The market for insurance against the default of safe sovereigns as Germany, Japan, or the United States is large and the insurance premiums are substantial, even though debt issued by these countries are arguably the safest and most liquid financial assets.
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What are the motives behind purchasing insurance against the default of safe sovereigns? Are high CDS premiums truly reflecting the risk of default, when a default of one of these sovereigns would likely trigger a series of defaults in the banking sector, making it unlikely that Investors would receive compensation?
In “Safe Haven CDS Premiums”, Sven Klingler from BI Norwegian Business School and David Lando from Copenhagen Business School investigate these questions by analyzing data on credit default swaps. “Credit Default Swap” (CDS) is a contract in which one party makes quarterly premium payments to a second party who, in return, agrees to compensate the first party if the underlying entity defaults.
“If you buy insurance against the default of the U.S. from, say, Goldman Sachs, do you really expect a payoff in a scenario where the U.S. defaults? We thought that there must be another reason for the large volumes,” says Sven Klingler, Assistant Professor at the Institute for finance at BI Norwegian Business School.
The authors argue that financial regulation gives derivatives-dealing banks an incentive to purchase sovereign CDS. More precisely, the financial regulatory regime of Basel III introduces a capital charge against uncollateralized over-the-counter (OTC) derivatives, even if the counter-party is a safe sovereign, giving derivatives-dealing banks a choice between facing an addition to regulatory capital or purchasing CDS.
“The idea is as follows; banks have large derivatives positions with countries and countries typically do not post collateral in these derivatives. The new financial regulation is somewhat paradox — holding government bonds issued by these countries does add a capital charge. We argue that it is cheaper for banks to use CDS hedging instead of facing the capital charges, “says Klingler.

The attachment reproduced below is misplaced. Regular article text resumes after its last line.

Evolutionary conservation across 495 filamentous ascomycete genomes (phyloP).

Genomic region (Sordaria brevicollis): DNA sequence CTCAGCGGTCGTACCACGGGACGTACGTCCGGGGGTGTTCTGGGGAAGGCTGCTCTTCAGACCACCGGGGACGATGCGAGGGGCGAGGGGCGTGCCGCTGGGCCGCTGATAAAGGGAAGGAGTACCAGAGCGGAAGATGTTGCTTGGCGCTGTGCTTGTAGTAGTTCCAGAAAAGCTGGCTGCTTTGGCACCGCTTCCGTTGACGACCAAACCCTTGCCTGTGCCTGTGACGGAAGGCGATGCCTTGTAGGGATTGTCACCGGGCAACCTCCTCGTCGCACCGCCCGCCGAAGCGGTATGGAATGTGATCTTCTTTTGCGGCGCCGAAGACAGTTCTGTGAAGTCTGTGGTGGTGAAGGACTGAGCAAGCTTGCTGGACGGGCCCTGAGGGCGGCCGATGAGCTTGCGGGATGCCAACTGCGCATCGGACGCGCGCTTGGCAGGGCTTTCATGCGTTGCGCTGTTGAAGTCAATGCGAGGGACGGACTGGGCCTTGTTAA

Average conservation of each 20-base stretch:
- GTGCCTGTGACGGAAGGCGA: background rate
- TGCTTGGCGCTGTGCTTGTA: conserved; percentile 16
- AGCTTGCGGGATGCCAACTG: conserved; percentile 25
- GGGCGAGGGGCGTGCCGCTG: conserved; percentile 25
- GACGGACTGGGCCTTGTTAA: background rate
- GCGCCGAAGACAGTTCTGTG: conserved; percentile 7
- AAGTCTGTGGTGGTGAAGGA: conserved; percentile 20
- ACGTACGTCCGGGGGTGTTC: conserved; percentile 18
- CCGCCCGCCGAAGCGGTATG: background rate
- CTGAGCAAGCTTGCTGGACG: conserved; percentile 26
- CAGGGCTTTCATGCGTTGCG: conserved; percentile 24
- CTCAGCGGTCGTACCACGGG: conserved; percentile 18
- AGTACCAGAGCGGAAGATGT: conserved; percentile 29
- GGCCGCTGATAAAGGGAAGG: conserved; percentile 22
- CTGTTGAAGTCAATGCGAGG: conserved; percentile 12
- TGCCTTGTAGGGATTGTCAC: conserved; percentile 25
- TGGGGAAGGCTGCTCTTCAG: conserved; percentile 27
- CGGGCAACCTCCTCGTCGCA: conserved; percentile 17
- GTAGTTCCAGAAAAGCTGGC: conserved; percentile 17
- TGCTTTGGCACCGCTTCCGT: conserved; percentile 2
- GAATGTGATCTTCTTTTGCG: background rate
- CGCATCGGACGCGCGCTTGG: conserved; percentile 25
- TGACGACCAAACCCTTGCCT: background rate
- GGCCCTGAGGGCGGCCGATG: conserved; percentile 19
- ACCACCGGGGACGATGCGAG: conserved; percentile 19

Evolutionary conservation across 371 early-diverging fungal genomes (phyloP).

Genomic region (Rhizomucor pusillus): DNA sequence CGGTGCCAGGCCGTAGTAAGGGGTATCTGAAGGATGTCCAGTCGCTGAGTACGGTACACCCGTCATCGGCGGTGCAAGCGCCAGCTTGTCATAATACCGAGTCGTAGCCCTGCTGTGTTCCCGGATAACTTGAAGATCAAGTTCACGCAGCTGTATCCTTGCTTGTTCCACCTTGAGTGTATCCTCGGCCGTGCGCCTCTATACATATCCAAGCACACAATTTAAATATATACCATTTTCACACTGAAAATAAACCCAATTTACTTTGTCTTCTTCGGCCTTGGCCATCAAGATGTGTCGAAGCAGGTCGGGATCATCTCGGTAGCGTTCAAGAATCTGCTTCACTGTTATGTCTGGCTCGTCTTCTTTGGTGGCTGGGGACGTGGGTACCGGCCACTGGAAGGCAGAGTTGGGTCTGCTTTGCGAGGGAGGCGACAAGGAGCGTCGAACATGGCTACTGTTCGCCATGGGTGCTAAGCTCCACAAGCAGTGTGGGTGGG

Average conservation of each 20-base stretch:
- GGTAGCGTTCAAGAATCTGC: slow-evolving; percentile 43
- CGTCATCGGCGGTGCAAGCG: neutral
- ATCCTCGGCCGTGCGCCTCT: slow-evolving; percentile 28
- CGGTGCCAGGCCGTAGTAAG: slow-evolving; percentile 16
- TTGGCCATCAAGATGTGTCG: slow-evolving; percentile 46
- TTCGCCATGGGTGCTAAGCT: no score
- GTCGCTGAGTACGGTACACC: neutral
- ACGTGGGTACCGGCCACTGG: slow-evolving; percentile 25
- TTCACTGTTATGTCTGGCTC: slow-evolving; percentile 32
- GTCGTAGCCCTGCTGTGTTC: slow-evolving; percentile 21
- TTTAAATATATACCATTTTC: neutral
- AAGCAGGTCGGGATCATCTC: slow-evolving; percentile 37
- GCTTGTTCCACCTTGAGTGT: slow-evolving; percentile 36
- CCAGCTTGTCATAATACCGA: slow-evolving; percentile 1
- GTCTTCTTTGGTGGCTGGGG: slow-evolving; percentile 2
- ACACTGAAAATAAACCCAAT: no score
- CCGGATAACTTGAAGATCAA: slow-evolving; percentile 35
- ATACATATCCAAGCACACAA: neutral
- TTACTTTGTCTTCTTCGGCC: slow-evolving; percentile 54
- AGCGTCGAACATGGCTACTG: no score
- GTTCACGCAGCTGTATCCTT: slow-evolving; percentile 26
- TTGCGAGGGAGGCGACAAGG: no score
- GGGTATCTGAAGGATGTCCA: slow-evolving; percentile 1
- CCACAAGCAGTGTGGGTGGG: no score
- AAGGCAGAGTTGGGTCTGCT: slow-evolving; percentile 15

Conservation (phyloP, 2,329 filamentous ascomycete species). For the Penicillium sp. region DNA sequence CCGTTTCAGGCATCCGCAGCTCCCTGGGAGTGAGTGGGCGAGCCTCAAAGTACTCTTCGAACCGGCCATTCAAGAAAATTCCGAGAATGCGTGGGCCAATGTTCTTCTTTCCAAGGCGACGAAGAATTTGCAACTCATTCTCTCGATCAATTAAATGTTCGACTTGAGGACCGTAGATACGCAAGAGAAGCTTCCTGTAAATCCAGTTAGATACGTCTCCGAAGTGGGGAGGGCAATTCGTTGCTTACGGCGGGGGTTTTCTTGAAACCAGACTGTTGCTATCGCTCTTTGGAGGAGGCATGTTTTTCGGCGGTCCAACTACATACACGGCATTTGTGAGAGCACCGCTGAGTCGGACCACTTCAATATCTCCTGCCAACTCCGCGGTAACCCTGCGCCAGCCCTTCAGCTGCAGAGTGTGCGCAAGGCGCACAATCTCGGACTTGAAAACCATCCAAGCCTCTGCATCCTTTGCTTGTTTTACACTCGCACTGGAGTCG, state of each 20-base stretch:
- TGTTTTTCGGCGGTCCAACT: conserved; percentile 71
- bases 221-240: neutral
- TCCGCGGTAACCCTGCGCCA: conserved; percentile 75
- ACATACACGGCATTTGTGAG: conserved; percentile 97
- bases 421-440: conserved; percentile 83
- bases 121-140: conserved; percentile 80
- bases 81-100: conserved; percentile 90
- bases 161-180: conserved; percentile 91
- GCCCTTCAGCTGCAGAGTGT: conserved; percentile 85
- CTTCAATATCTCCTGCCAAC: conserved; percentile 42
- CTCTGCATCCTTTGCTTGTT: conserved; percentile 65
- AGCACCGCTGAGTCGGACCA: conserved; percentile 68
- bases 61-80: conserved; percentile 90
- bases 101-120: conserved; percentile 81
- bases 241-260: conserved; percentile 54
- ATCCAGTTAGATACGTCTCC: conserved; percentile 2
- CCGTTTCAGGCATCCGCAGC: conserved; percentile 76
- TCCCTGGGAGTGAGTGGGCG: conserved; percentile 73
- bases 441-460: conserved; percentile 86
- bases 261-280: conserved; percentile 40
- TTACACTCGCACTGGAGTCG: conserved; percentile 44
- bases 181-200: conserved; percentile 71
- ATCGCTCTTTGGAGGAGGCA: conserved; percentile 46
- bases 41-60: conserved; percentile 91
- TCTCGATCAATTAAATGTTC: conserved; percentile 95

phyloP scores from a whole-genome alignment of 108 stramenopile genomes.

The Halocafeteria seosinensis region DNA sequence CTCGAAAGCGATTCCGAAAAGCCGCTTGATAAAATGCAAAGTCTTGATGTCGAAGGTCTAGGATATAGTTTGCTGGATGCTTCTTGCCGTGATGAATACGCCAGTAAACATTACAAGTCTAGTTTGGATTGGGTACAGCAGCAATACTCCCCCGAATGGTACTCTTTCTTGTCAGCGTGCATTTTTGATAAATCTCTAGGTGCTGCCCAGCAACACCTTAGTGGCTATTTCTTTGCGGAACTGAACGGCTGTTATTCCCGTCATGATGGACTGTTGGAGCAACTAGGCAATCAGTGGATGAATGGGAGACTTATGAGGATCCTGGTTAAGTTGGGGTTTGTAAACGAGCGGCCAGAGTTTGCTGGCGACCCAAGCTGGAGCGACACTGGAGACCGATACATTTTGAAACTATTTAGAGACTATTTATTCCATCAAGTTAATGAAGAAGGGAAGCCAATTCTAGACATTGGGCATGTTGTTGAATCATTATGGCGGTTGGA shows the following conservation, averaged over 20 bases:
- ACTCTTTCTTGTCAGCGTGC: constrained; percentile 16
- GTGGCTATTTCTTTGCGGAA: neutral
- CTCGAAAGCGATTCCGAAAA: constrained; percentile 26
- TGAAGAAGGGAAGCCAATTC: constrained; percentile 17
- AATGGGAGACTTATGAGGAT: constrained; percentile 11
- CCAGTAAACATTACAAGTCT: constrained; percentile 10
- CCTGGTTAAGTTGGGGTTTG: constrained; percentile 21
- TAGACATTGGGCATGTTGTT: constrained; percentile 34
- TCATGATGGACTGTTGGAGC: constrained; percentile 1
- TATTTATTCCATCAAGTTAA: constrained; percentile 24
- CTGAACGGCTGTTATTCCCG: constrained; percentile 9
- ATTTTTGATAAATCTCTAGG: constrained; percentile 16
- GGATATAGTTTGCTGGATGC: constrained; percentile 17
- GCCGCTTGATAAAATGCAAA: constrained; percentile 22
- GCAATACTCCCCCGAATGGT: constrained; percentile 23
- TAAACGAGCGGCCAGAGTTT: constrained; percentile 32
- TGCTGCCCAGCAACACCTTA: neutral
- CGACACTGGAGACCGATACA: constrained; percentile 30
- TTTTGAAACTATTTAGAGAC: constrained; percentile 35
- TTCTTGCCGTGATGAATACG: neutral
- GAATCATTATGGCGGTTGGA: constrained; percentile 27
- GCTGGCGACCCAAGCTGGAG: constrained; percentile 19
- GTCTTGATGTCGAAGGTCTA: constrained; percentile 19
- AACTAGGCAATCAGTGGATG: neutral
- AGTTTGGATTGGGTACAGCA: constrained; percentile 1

The authors incorporate the tradeoff between facing a capital charge or purchasing CDS protection in an equilibrium model where a derivatives-dealing bank demands CDS to free regulatory capital. Due to a lack of natural CDS sellers, an end-user of derivatives provides the CDS to the bank.
Because selling CDS is costly for end users, due to an associated margin requirement, the end user demands a positive CDS premium, even for a risk-free sovereign. The model leads to an equilibrium CDS premium that depends on the demand for freeing regulatory capital by banks and the opportunity cost of selling CDS. The CDS premium is elevated because of regulatory frictions.
Based on their theory, the authors conduct an empirical analysis of the CDS market and first document that derivatives dealers are net buyers of sovereign CDS, as opposed to being net sellers of CDS, which is common in most other markets. In line with their hypotheses, the authors find a strong link between the amount of sovereign CDS outstanding and the outstanding OTC derivatives in the sovereigns, as well as a link between sovereign CDS premiums and proxies for regulatory hedging demand.
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